April 24, 2017
Schedulers and licensed dispatchers play an important role in any safety program and should be considered vital to the development of the safety culture, too.
“The tasks of a scheduler and licensed dispatcher can vary greatly during a typical work day, from the administrative to the safety-critical. Quite often, the first line of defense when a trip is in the planning stages, these non-flying aviation professionals must identify potential hazards and manage risk,” said Jo Damato, CAM, NBAA’s director of educational development and strategy, and liaison to the NBAA Schedulers & Dispatchers Committee.
“Experience – and now research – are proving how critical a role schedulers and licensed dispatchers can play in an organization’s safety culture,” added Damato.
Damato pointed to data presented at the recent NBAA Schedulers & Dispatchers Conference by Stephen Birch, a doctoral candidate at Pepperdine University who has researched the impact of positive safety culture in general aviation.
“Schedulers and dispatchers are often overlooked in the leadership of the safety management system (SMS),” said Birch. “I encourage properly qualified schedulers and dispatchers to be on their organization’s safety committee.”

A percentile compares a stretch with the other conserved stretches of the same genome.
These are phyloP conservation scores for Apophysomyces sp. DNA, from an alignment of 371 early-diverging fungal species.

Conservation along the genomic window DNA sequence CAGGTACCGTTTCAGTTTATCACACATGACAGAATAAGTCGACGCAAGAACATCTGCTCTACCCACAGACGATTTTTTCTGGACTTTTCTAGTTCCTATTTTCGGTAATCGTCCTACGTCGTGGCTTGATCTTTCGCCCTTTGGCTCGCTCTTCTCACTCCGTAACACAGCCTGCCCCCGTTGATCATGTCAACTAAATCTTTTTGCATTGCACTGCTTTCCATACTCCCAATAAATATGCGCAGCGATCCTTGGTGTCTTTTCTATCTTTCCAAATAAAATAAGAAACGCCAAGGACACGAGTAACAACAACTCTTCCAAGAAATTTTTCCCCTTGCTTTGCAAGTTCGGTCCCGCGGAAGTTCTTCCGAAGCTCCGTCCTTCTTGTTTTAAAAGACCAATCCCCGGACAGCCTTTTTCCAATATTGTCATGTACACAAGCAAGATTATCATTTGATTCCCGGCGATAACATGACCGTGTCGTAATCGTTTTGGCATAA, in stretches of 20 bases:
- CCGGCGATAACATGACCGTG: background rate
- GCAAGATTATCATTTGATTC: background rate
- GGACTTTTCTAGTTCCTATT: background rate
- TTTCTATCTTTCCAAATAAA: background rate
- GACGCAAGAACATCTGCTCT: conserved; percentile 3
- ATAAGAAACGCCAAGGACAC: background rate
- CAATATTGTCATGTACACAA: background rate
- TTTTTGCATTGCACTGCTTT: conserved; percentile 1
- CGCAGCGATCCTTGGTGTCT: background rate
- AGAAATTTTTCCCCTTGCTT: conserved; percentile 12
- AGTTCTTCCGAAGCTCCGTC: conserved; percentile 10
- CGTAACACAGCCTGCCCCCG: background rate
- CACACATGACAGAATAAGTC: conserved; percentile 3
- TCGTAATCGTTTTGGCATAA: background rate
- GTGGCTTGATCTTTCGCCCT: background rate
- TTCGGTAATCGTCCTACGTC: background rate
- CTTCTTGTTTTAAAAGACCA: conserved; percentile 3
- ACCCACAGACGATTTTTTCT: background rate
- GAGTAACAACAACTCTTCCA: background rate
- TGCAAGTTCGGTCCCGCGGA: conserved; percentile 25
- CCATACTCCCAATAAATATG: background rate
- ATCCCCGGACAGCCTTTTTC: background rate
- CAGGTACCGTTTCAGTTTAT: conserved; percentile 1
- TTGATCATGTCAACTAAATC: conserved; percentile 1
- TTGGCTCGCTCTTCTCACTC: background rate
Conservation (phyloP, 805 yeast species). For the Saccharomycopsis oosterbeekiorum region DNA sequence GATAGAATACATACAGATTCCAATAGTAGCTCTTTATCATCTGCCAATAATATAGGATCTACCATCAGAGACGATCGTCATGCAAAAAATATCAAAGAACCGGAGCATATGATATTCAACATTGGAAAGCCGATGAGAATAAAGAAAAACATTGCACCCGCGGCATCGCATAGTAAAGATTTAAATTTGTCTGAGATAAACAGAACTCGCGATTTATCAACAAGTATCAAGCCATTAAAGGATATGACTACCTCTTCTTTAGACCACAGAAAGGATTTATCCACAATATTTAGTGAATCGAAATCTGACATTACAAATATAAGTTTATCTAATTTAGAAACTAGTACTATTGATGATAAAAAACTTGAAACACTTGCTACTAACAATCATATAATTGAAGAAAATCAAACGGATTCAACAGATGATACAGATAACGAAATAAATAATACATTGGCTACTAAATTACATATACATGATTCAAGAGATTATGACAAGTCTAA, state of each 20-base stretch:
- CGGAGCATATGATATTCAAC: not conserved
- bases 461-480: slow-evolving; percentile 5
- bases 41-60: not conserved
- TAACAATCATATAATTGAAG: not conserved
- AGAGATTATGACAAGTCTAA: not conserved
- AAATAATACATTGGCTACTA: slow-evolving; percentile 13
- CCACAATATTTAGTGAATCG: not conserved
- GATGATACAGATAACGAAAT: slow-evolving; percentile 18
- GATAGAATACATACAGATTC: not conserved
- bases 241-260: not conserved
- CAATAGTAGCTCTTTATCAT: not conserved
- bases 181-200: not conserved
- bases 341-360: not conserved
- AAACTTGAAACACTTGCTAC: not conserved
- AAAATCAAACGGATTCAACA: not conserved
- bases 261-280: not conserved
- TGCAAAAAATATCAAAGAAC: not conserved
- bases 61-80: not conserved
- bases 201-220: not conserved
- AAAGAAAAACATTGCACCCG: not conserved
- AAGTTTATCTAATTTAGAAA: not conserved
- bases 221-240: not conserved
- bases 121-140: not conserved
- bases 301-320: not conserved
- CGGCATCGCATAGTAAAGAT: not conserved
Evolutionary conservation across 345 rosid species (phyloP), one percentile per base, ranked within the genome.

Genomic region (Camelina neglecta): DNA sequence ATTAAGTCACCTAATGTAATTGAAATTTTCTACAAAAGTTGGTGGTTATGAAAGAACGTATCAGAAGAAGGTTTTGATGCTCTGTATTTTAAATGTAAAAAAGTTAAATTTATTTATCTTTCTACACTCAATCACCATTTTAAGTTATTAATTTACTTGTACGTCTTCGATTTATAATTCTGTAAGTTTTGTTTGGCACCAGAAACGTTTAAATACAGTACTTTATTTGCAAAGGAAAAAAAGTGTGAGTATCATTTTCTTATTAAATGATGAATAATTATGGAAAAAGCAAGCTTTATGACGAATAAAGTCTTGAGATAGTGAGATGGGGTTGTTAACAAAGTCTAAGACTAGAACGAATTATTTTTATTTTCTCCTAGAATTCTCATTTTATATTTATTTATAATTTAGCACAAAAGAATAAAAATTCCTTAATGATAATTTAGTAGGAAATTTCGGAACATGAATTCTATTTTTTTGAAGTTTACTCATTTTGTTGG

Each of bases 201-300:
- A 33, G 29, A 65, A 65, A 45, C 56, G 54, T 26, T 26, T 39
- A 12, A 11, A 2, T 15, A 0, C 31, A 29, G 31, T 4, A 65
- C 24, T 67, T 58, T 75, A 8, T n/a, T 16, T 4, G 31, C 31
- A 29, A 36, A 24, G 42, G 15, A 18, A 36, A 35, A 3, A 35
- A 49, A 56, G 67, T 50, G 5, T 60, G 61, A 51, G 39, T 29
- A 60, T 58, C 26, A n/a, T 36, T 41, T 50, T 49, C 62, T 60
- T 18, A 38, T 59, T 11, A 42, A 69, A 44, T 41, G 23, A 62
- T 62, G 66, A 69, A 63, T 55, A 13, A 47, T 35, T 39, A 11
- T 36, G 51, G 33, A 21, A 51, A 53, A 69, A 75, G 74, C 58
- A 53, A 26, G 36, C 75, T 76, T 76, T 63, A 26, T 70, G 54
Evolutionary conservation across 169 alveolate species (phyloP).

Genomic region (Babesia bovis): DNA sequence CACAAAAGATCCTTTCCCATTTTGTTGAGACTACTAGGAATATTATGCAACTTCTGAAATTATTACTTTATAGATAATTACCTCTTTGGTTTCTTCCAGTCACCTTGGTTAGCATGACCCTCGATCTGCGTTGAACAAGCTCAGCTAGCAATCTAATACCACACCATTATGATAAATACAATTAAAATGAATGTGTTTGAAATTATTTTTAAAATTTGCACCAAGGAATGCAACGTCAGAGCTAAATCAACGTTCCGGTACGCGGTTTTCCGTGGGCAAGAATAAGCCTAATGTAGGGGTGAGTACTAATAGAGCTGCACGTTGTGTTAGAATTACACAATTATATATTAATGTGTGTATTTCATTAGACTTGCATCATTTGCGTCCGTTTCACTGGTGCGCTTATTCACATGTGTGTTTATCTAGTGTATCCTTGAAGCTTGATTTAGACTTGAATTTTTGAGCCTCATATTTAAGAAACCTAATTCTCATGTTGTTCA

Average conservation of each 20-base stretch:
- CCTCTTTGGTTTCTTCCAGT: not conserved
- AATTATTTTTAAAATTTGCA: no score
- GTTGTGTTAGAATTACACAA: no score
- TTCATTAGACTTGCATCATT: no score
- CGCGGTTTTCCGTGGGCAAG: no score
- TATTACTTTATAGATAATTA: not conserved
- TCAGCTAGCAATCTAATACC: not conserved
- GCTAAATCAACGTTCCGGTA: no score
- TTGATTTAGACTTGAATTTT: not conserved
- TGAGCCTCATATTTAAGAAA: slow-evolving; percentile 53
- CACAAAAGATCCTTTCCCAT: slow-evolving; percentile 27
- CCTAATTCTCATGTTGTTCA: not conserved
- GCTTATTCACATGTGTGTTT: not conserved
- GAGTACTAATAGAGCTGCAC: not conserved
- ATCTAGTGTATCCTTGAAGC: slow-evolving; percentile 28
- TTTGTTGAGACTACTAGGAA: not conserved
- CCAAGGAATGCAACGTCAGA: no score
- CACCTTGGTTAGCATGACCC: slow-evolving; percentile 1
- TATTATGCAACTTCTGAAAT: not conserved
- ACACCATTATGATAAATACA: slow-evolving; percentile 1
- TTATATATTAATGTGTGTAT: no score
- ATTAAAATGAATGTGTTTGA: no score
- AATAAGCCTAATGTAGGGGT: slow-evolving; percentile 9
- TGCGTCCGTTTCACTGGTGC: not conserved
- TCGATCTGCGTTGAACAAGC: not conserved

Birch’s research indicates that only about 5 percent of Part 91 schedulers and dispatchers serve on their company’s safety committees. But he believes schedulers and dispatchers trained in safety management should participate in the safety committee, as they can have a significant impact on safety culture.
“To say that schedulers and dispatchers are integral to the safety of an organization is an understatement,” said Birch. “They are on the front lines. They have the opportunity to identify the first weak link in an accident chain.”
Birch pointed to the multitude of safety-related elements a scheduler or dispatcher manages daily, like crew duty and rest times, security checks, route planning and more. He also emphasized that these individuals are most likely to have regular, direct communication with the safety stakeholders involved, including clients/passengers, management, pilots and vendors.
“Schedulers and dispatchers have the ability to constantly monitor for deviations in the system,” said Birch, adding that these individuals often are more in tune with the concepts of an SMS than they might realize.
Birch believes that organizational trust is the key to developing the positive safety culture needed in any high-reliability organization. He emphasizes the importance of relationships, especially with pilots, since pilots are the most visible people in an aviation organization.
Relationships Enhance Safety
“Schedulers and licensed dispatchers have an opportunity to develop positive relationships with pilots, passengers and management, as well as outside vendors because their daily tasks involve communicating with all of these people,” said Damato. “These relationships, coupled with frequent communication, means schedulers and licensed dispatchers can share and advocate for the beliefs and values – including safety – of an organization. Upper management needs to understand the importance of schedulers and licensed dispatchers to a company’s safety culture and encourage their leadership.”